Loop through a Range of Cells in Excel VBA/Macros

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How to use VBA/Macros to iterate through each cell in a range, either a row, a column, or a combination of both. This is for when you need to look into each cell or do something with each cell in a range; if you just need to search for a piece of data within a range, use the Find method (link coming soon).

Sections:

How to Loop Through a Range of Cells

Loop through a User-Selected Range

Selecting Multiple Contiguous Rows and Columns

Proper Technique (Doesn't Matter)

Notes

How to Loop Through a Range of Cells

Here I will hard-code a specific range in Excel and create the code needed to loop or iterate through that range.

Code:

This is the full code.  Below, I will explain it.

'get the range through which we want to loop

Set cell_range = Range("A1:A10")

 

'start the loop

For Each cell In cell_range

 

    'you are now inside the loop

    MsgBox "Cell value = " & cell.Value

 

'continue the loop

Next cell

Get the Range to Loop Through

Set cell_range = Range("A1:A10")

Here, the range A1:A10 has been assigned to the variable cell_range.  You can name the variable whatever you want basically but not "Range".

I have hard-coded the range here but, below, I will show you another way to get the range, including by user selection.

Loop through the Range

Now that we have a range, we can loop through it.

There are a few ways to do this and I will show you the easiest method here.

We use the For EachNext loop.  It looks like this:

'start the loop

For Each cell In cell_range

 

    'you are now inside the loop

 

'continue the loop

Next cell

Put this under the code we already have like this:

This is the most basic way to loop through a range of cells in Excel using VBA/Macros.

The loop always has this format:

For Each current_cell_variable_name In range_reference(can also be a variable like in this example)

                What you want to do in the loop here.

Next current_cell_variable_name

The only thing that you need to understand about this loop is where to put two variables.  You need a variable that will represent the current cell that you are looping through, I called this cell in my example, and you need a variable that contains a range reference, I called this cell_range in my example.

cell_range is just what contains the range reference.  You can use an actual range reference here if you want instead of using a variable that contains a range reference, but putting it into a variable like in this example will make it easier to maintain in the future.

cell is just a variable that you use ONLY for this loop.  You can name it what you want, but make sure to put it after where it says "For Each" AND after where you put "Next".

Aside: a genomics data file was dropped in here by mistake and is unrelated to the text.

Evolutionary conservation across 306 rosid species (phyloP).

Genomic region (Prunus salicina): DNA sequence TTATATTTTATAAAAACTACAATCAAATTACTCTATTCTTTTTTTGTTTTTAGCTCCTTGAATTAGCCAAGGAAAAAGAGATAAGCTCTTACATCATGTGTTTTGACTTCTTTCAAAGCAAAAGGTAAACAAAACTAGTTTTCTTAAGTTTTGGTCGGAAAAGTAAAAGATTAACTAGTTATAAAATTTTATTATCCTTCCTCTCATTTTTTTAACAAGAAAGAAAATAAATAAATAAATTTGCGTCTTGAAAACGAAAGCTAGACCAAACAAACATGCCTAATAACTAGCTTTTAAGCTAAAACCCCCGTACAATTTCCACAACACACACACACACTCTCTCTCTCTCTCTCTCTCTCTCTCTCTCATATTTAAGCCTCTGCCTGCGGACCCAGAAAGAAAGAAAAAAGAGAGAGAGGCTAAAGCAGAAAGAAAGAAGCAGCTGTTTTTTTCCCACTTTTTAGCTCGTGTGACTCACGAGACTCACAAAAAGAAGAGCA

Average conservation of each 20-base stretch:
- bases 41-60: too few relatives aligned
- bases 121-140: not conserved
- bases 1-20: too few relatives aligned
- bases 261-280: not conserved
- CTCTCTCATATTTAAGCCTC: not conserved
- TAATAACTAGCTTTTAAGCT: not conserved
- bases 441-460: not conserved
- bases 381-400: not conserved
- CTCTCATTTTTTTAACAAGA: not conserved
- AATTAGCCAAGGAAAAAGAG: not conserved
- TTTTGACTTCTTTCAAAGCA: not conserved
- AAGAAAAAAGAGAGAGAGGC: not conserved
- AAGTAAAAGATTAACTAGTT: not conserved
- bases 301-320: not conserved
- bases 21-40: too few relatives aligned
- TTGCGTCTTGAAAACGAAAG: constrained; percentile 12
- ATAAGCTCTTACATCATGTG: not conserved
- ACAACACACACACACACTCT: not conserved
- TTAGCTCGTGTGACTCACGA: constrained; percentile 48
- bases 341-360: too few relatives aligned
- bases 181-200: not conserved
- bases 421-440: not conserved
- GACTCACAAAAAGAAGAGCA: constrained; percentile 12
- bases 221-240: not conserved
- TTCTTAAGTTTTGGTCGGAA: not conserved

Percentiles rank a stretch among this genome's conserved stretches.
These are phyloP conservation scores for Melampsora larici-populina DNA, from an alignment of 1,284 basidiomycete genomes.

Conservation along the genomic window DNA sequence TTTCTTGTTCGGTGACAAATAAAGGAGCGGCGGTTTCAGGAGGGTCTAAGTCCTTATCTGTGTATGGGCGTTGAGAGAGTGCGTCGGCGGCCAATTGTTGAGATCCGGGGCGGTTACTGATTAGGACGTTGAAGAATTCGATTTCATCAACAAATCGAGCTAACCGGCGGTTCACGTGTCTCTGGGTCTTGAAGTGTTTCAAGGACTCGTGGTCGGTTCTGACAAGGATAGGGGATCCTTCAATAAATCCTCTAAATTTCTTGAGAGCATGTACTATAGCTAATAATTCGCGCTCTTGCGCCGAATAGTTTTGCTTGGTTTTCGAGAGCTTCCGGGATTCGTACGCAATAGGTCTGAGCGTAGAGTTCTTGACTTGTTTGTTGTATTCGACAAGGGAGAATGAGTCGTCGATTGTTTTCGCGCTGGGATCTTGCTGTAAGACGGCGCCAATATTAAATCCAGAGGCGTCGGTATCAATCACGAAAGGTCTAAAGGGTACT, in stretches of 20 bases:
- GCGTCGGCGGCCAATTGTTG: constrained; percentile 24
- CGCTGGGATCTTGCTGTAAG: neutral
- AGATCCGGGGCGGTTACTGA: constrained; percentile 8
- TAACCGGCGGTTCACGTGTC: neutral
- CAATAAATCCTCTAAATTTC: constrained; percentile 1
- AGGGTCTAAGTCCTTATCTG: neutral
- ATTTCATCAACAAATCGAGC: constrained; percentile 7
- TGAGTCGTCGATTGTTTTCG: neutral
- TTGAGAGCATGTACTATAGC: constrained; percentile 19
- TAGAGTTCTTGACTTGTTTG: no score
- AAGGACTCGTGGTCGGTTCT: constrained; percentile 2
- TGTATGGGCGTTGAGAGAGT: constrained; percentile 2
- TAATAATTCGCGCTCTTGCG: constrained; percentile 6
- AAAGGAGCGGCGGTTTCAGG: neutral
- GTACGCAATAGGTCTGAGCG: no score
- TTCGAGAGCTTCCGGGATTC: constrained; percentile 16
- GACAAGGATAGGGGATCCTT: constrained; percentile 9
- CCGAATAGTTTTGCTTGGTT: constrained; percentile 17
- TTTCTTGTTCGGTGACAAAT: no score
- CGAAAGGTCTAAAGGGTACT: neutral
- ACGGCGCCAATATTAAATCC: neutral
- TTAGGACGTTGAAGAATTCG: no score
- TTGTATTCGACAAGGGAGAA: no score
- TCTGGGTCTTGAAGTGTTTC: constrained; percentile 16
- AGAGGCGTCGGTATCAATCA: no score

Test the Loop

I will output a simple message box that shows the value of each cell so you can see that it works.

Here is the complete code (the macro has been named loop_range_1 now):

'get the range through which we want to loop

Set cell_range = Range("A1:A10")

 

'start the loop

For Each cell In cell_range

 

    'you are now inside the loop

    MsgBox "Cell value = " & cell.Value

 

'continue the loop

Next cell

Go back to Excel, hit Alt + F8 and select the macro and hit Run and we see this:

The box will iterate through all 10 cells in the range and display the value from each cell.

Loop through a User-Selected Range

We follow the example from above but change one little thing:

'get the range through which we want to loop

Set cell_range = Selection

 

'start the loop

For Each cell In cell_range

 

    'you are now inside the loop

    MsgBox "Cell value = " & cell.Value

 

'continue the loop

Next cell

 

I replaced Range("A1:A10") with Selection. Nothing else was changed.

Now, go back to Excel, select a range of cells, hit Alt + F8 and click the macro loop_range_selection and hit run and you will see it work.

Selecting Multiple Contiguous Rows and Columns

This works exactly the same as the previous examples. Excel doesn't care if you select data from one row, one column, or multiples of each. It will iterate through the cells from left-to-right until it hits the end of the range and then it will go down to the next row and do the same thing.

Proper Technique (Doesn't Matter)

Technically, you are supposed to declare all variables at the top of the macro but, for such simple things as Excel macros, this is almost never important. As such, I left that out here. If you want, you can read about variables in our other tutorials and add those, but, trust me, it is probably not worth your time and, if it is, then you are creating a macro so sophisticated that you already know about variables and won't be reading this tutorial in the first place.

Notes

This is a pretty basic technique in Excel. It has only two parts, figuring out the range through which to loop and looping through that range.

In this example, if you select empty cells and iterate through them, there will be nothing after the "Cell value = " text in the pop-up message box.

(If you don't know how to install/create a macro, read this tutorial: Install a Macro in Excel)

Download the accompanying Excel file to use the macros from this tutorial.


Downloadable Files: Excel File

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